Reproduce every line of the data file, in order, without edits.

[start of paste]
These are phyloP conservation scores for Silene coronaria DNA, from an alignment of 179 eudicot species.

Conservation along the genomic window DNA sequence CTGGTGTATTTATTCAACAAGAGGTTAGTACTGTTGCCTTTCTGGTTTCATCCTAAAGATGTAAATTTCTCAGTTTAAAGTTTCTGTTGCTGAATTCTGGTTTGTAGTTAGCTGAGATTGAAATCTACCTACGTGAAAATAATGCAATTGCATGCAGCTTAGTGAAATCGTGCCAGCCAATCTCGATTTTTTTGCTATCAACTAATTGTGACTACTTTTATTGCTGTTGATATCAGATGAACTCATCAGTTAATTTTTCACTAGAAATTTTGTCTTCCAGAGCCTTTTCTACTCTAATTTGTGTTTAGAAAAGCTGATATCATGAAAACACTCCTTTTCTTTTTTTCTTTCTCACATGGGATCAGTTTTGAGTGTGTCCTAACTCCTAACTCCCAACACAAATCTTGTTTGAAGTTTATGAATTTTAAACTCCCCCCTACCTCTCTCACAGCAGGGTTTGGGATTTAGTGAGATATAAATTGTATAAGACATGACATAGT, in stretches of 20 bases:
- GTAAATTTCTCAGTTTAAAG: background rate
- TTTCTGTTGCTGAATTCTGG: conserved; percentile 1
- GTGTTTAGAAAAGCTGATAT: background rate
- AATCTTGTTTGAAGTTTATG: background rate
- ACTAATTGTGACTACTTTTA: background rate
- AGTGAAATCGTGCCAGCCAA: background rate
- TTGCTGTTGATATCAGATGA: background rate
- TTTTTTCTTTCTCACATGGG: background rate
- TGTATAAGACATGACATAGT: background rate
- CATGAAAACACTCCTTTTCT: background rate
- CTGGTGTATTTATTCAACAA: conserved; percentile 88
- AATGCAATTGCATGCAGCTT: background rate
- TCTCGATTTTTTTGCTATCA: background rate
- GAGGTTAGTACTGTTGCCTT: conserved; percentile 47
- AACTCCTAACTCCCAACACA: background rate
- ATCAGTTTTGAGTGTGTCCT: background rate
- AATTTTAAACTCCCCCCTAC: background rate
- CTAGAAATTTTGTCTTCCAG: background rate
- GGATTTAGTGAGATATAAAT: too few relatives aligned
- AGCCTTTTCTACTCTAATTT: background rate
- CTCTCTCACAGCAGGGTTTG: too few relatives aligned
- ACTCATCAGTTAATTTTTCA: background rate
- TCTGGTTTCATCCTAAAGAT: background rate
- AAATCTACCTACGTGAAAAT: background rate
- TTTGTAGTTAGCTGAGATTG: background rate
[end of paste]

These are phyloP conservation scores for Silene coronaria DNA, from an alignment of 179 eudicot species.

Conservation along the genomic window DNA sequence CTGGTGTATTTATTCAACAAGAGGTTAGTACTGTTGCCTTTCTGGTTTCATCCTAAAGATGTAAATTTCTCAGTTTAAAGTTTCTGTTGCTGAATTCTGGTTTGTAGTTAGCTGAGATTGAAATCTACCTACGTGAAAATAATGCAATTGCATGCAGCTTAGTGAAATCGTGCCAGCCAATCTCGATTTTTTTGCTATCAACTAATTGTGACTACTTTTATTGCTGTTGATATCAGATGAACTCATCAGTTAATTTTTCACTAGAAATTTTGTCTTCCAGAGCCTTTTCTACTCTAATTTGTGTTTAGAAAAGCTGATATCATGAAAACACTCCTTTTCTTTTTTTCTTTCTCACATGGGATCAGTTTTGAGTGTGTCCTAACTCCTAACTCCCAACACAAATCTTGTTTGAAGTTTATGAATTTTAAACTCCCCCCTACCTCTCTCACAGCAGGGTTTGGGATTTAGTGAGATATAAATTGTATAAGACATGACATAGT, in stretches of 20 bases:
- GTAAATTTCTCAGTTTAAAG: background rate
- TTTCTGTTGCTGAATTCTGG: conserved; percentile 1
- GTGTTTAGAAAAGCTGATAT: background rate
- AATCTTGTTTGAAGTTTATG: background rate
- ACTAATTGTGACTACTTTTA: background rate
- AGTGAAATCGTGCCAGCCAA: background rate
- TTGCTGTTGATATCAGATGA: background rate
- TTTTTTCTTTCTCACATGGG: background rate
- TGTATAAGACATGACATAGT: background rate
- CATGAAAACACTCCTTTTCT: background rate
- CTGGTGTATTTATTCAACAA: conserved; percentile 88
- AATGCAATTGCATGCAGCTT: background rate
- TCTCGATTTTTTTGCTATCA: background rate
- GAGGTTAGTACTGTTGCCTT: conserved; percentile 47
- AACTCCTAACTCCCAACACA: background rate
- ATCAGTTTTGAGTGTGTCCT: background rate
- AATTTTAAACTCCCCCCTAC: background rate
- CTAGAAATTTTGTCTTCCAG: background rate
- GGATTTAGTGAGATATAAAT: too few relatives aligned
- AGCCTTTTCTACTCTAATTT: background rate
- CTCTCTCACAGCAGGGTTTG: too few relatives aligned
- ACTCATCAGTTAATTTTTCA: background rate
- TCTGGTTTCATCCTAAAGAT: background rate
- AAATCTACCTACGTGAAAAT: background rate
- TTTGTAGTTAGCTGAGATTG: background rate